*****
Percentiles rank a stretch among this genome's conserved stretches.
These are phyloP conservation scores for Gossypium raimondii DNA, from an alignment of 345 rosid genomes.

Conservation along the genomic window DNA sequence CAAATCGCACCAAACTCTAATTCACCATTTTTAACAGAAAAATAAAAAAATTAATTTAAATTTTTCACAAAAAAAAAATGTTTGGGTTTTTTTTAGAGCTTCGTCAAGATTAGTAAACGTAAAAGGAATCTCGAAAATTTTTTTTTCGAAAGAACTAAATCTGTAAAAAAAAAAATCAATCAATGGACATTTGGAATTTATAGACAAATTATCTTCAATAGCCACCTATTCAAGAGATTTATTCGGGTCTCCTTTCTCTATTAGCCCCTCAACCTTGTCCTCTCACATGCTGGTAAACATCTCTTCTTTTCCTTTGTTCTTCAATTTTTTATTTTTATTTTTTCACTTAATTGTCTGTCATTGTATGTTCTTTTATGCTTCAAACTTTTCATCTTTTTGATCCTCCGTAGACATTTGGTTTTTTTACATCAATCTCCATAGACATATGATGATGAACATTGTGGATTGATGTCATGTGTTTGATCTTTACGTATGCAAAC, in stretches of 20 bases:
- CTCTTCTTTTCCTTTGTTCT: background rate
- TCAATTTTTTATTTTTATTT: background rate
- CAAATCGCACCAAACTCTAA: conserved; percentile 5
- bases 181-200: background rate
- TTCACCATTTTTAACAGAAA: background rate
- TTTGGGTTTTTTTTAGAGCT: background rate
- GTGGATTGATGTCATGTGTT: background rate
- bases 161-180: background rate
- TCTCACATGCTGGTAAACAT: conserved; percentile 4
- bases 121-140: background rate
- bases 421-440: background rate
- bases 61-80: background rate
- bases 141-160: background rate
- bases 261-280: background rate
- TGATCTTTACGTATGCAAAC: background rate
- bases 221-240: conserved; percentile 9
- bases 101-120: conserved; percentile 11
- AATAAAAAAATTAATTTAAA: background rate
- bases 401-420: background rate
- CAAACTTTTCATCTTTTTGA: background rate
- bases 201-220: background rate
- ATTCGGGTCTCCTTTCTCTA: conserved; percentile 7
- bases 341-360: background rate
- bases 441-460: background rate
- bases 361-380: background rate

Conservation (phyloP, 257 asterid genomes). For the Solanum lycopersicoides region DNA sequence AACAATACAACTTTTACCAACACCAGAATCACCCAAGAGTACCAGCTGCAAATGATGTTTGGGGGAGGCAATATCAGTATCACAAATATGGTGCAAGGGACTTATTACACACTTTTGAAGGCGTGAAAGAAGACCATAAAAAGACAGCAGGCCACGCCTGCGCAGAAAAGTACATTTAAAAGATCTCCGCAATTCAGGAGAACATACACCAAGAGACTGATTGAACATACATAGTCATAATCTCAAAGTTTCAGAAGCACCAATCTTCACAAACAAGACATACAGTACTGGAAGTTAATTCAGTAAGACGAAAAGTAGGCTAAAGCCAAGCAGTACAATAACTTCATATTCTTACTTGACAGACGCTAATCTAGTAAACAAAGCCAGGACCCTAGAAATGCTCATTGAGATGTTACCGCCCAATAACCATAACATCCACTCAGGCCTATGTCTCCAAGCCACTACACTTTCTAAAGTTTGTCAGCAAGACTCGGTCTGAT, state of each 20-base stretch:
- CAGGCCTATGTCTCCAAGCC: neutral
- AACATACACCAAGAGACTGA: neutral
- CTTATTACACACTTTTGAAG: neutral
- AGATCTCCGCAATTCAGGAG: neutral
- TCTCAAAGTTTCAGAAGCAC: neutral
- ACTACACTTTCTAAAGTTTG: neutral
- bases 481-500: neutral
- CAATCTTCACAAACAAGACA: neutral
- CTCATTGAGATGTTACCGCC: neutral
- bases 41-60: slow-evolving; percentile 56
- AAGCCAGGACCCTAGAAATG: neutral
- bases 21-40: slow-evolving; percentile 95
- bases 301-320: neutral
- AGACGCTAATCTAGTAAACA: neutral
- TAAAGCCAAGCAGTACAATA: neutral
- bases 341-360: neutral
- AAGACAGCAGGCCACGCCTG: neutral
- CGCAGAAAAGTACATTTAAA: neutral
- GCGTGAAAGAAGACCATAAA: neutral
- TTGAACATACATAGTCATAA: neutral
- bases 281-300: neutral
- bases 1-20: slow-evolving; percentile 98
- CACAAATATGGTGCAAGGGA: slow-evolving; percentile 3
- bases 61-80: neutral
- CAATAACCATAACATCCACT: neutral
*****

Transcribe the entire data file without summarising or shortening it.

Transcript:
Percentiles rank a stretch among this genome's conserved stretches.
These are phyloP conservation scores for Gossypium raimondii DNA, from an alignment of 345 rosid genomes.

Conservation along the genomic window DNA sequence CAAATCGCACCAAACTCTAATTCACCATTTTTAACAGAAAAATAAAAAAATTAATTTAAATTTTTCACAAAAAAAAAATGTTTGGGTTTTTTTTAGAGCTTCGTCAAGATTAGTAAACGTAAAAGGAATCTCGAAAATTTTTTTTTCGAAAGAACTAAATCTGTAAAAAAAAAAATCAATCAATGGACATTTGGAATTTATAGACAAATTATCTTCAATAGCCACCTATTCAAGAGATTTATTCGGGTCTCCTTTCTCTATTAGCCCCTCAACCTTGTCCTCTCACATGCTGGTAAACATCTCTTCTTTTCCTTTGTTCTTCAATTTTTTATTTTTATTTTTTCACTTAATTGTCTGTCATTGTATGTTCTTTTATGCTTCAAACTTTTCATCTTTTTGATCCTCCGTAGACATTTGGTTTTTTTACATCAATCTCCATAGACATATGATGATGAACATTGTGGATTGATGTCATGTGTTTGATCTTTACGTATGCAAAC, in stretches of 20 bases:
- CTCTTCTTTTCCTTTGTTCT: background rate
- TCAATTTTTTATTTTTATTT: background rate
- CAAATCGCACCAAACTCTAA: conserved; percentile 5
- bases 181-200: background rate
- TTCACCATTTTTAACAGAAA: background rate
- TTTGGGTTTTTTTTAGAGCT: background rate
- GTGGATTGATGTCATGTGTT: background rate
- bases 161-180: background rate
- TCTCACATGCTGGTAAACAT: conserved; percentile 4
- bases 121-140: background rate
- bases 421-440: background rate
- bases 61-80: background rate
- bases 141-160: background rate
- bases 261-280: background rate
- TGATCTTTACGTATGCAAAC: background rate
- bases 221-240: conserved; percentile 9
- bases 101-120: conserved; percentile 11
- AATAAAAAAATTAATTTAAA: background rate
- bases 401-420: background rate
- CAAACTTTTCATCTTTTTGA: background rate
- bases 201-220: background rate
- ATTCGGGTCTCCTTTCTCTA: conserved; percentile 7
- bases 341-360: background rate
- bases 441-460: background rate
- bases 361-380: background rate

Conservation (phyloP, 257 asterid genomes). For the Solanum lycopersicoides region DNA sequence AACAATACAACTTTTACCAACACCAGAATCACCCAAGAGTACCAGCTGCAAATGATGTTTGGGGGAGGCAATATCAGTATCACAAATATGGTGCAAGGGACTTATTACACACTTTTGAAGGCGTGAAAGAAGACCATAAAAAGACAGCAGGCCACGCCTGCGCAGAAAAGTACATTTAAAAGATCTCCGCAATTCAGGAGAACATACACCAAGAGACTGATTGAACATACATAGTCATAATCTCAAAGTTTCAGAAGCACCAATCTTCACAAACAAGACATACAGTACTGGAAGTTAATTCAGTAAGACGAAAAGTAGGCTAAAGCCAAGCAGTACAATAACTTCATATTCTTACTTGACAGACGCTAATCTAGTAAACAAAGCCAGGACCCTAGAAATGCTCATTGAGATGTTACCGCCCAATAACCATAACATCCACTCAGGCCTATGTCTCCAAGCCACTACACTTTCTAAAGTTTGTCAGCAAGACTCGGTCTGAT, state of each 20-base stretch:
- CAGGCCTATGTCTCCAAGCC: neutral
- AACATACACCAAGAGACTGA: neutral
- CTTATTACACACTTTTGAAG: neutral
- AGATCTCCGCAATTCAGGAG: neutral
- TCTCAAAGTTTCAGAAGCAC: neutral
- ACTACACTTTCTAAAGTTTG: neutral
- bases 481-500: neutral
- CAATCTTCACAAACAAGACA: neutral
- CTCATTGAGATGTTACCGCC: neutral
- bases 41-60: slow-evolving; percentile 56
- AAGCCAGGACCCTAGAAATG: neutral
- bases 21-40: slow-evolving; percentile 95
- bases 301-320: neutral
- AGACGCTAATCTAGTAAACA: neutral
- TAAAGCCAAGCAGTACAATA: neutral
- bases 341-360: neutral
- AAGACAGCAGGCCACGCCTG: neutral
- CGCAGAAAAGTACATTTAAA: neutral
- GCGTGAAAGAAGACCATAAA: neutral
- TTGAACATACATAGTCATAA: neutral
- bases 281-300: neutral
- bases 1-20: slow-evolving; percentile 98
- CACAAATATGGTGCAAGGGA: slow-evolving; percentile 3
- bases 61-80: neutral
- CAATAACCATAACATCCACT: neutral